Leytonstone Town Centre mini-Holland
These pages are publicly viewable and for cyclists to discuss consultation responses. Always make sure you *also* respond to the public consultation at its site too!
Waltham Forest council says:
Waltham Forest is changing and we want you to be part of it. Thanks to a funding pot of £27 million from Transport for London, we’re delivering the Mini-Holland Programme to make our streets fit for everyone to use, whether you walk, cycle, use public transport or drive.
In 2014, nearly 900 people were injured on our roads and air pollution in Waltham Forest is on the increase. At peak times of the day, we have up to 6,000 extra cars on our roads due to the school run. We need to do something about this so that everyone can get from A to B easily and safely.
The Mini-Holland Programme is about making our streets work for everyone and our borough a better place to live, work and visit. By creating designated space for cycling, creating routes that better connect our town centres and redesigning some of our public areas we want to help families get about safely, cut down unnecessary traffic outside your home and work with businesses so that people want to spend time in our borough and get the most out of this once in a lifetime opportunity.
How do I take part?
We want everyone who lives and works in the local area to have their say on the scheme design and help shape the proposals. To help manage the consultation and feedback we receive, we are asking you to rate and comment on groups of proposals rather than individual measures, and to tell us what else you would like to see.
Please read each proposal carefully, and tell us your thoughts on each one using the comment section at the bottom of each proposal page. Depending on how much you write, we expect the survey to take no more than 10 minutes to complete.
What’s planned in Leytonstone Town Centre?
We have four town centre schemes in the Mini-Holland Programme, one of which is Leytonstone. These schemes will better connect Chingford, Highams Park, Leyton and Leytonstone through key walking and cycling routes, making areas of the borough easier to get to for people who want to walk and cycle for local journeys. The town centre schemes will also improve the look and feel of these four key areas whilst linking in with the four Village schemes in Walthamstow, making them more enjoyable places to spend time and money, boosting business for our local economy and giving our residents a sense of pride in their borough.
The Leytonstone Town Centre scheme area has over 8,000 addresses and lots of people currently walk and cycle through it to get to the High Road, Leytonstone Underground Station, Leytonstone High Road Rail Station, Queen Elizabeth Olympic Park and Hollow Ponds. We’re planning to make improvements so that if you choose to walk or cycle it’s easier for you to get about. For example, we know that Grove Green Road is a key cycling route through Leytonstone, so we’re planning to improve this by creating segregated areas, where possible, making it safer and easier for people who cycle and vehicles to share the road.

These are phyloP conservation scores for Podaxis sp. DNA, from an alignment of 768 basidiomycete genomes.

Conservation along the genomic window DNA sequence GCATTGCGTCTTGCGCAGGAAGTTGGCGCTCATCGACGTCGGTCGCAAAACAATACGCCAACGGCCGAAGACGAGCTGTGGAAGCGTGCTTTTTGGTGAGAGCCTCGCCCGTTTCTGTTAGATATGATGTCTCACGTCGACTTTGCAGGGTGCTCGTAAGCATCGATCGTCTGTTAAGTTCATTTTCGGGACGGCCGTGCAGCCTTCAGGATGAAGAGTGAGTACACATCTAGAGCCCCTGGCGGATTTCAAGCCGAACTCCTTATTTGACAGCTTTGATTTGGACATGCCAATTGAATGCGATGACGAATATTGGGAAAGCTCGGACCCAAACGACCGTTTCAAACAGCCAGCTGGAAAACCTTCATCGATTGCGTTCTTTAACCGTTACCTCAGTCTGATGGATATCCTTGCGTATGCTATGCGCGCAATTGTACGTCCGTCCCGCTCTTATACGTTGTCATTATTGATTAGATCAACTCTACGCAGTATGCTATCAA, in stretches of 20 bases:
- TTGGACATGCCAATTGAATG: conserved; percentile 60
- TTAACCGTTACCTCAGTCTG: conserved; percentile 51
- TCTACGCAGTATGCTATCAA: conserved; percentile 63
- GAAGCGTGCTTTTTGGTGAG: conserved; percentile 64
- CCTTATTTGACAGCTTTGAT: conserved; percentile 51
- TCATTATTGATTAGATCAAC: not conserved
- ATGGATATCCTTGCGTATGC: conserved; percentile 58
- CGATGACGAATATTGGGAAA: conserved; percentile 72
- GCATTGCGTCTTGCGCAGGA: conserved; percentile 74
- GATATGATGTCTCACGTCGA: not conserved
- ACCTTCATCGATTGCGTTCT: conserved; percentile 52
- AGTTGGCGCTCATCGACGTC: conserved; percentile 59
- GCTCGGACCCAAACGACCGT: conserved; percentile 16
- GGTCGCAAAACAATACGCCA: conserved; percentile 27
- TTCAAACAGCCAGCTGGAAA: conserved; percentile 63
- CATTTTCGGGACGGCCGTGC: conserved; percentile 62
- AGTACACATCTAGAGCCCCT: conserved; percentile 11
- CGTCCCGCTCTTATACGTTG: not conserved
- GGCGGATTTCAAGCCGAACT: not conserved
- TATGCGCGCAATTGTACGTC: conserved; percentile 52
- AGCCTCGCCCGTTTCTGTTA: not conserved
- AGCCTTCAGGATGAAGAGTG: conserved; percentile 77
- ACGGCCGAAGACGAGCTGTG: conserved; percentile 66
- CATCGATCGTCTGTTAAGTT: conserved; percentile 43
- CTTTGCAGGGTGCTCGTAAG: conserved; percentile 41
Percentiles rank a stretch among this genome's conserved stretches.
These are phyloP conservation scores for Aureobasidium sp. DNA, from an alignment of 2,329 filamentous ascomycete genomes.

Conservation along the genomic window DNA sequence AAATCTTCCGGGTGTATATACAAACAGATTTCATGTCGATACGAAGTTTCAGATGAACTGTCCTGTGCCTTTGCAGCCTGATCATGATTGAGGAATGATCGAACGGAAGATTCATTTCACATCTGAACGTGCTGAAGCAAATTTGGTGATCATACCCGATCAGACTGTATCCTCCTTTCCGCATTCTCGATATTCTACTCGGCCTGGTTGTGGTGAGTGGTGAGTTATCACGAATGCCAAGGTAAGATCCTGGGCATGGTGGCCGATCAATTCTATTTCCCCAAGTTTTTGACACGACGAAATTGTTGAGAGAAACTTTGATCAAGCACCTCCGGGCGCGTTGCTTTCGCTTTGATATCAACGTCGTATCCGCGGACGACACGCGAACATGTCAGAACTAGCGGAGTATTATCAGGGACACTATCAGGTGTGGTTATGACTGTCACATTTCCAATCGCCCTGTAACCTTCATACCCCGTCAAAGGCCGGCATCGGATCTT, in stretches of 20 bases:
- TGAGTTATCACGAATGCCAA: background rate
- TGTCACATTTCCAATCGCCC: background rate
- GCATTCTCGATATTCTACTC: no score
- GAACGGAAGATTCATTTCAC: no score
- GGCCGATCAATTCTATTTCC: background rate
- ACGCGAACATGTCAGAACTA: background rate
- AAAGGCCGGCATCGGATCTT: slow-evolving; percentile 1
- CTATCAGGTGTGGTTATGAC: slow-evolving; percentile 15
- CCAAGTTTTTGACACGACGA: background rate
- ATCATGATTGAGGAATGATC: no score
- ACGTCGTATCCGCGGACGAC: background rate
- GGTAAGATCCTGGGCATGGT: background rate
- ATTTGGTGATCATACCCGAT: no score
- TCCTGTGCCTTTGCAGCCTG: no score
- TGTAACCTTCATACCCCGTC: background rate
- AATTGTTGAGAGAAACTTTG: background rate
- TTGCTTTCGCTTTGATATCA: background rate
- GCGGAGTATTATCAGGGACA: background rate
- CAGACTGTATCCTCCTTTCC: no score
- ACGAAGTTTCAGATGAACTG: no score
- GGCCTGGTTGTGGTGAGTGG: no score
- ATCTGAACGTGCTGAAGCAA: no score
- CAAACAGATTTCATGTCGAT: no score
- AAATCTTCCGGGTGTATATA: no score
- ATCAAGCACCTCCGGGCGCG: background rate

We’re also planning to install blended ‘Copenhagen’ style crossings on a series of side streets, which extend the pavement across the road, meaning vehicles need to give way to pedestrians and people on cycles. We recognise that there is a place for cars in our borough, but want to make our roads safer by creating junctions that encourage drivers to slow down and take extra care at key points. We’ll also be investing in new public spaces and improving how the area looks with plants and greenery, to encourage more people to spend their time and money in the area. The proposed design also includes a mix of road and traffic direction changes which are shown on the map below.
What has happened so far?
In June 2015, we sent a survey to all 8,000 addresses in the scheme area to understand your concerns and aspirations and what you want to see in your local area. Over 340 people responded, providing over 440 individual comments, which we analysed and used to shape the next stage of the plans.
This feedback helped create an early design which was presented to over 60 residents who attended our codesign workshops in September and October 2015. During these workshops local residents and businesses told us their views of the proposed design to help us make sure this scheme fits everyone’s needs. We have been speaking to key stakeholders (including the emergency services and schools) to make sure the design enables them to do their important work.
We will continue to engage with these groups as the scheme progresses through to final design and completion. We have also used information about traffic movements and traffic survey data to design a scheme that benefits all road users. More information about this design is detailed in these proposals and we are asking for your views on it.
What happens next?
All of the feedback received will be grouped, carefully analysed and used to shape the final design. Where there are elements of the scheme that are not well supported by residents and businesses, we will look at these again. Where it’s possible to make changes based on your comments and suggestions we will, and where we can’t we will explain why.
A summary of the results and feedback will be sent to everyone who took part after the public consultation stage has ended. This will set out the results and how they have been used to help shape the final design. This will also be available on the website for everyone to see.
Before we get to the design stage, Transport for London (TfL) will also need to approve the plans as the funders of the Mini-Holland Programme.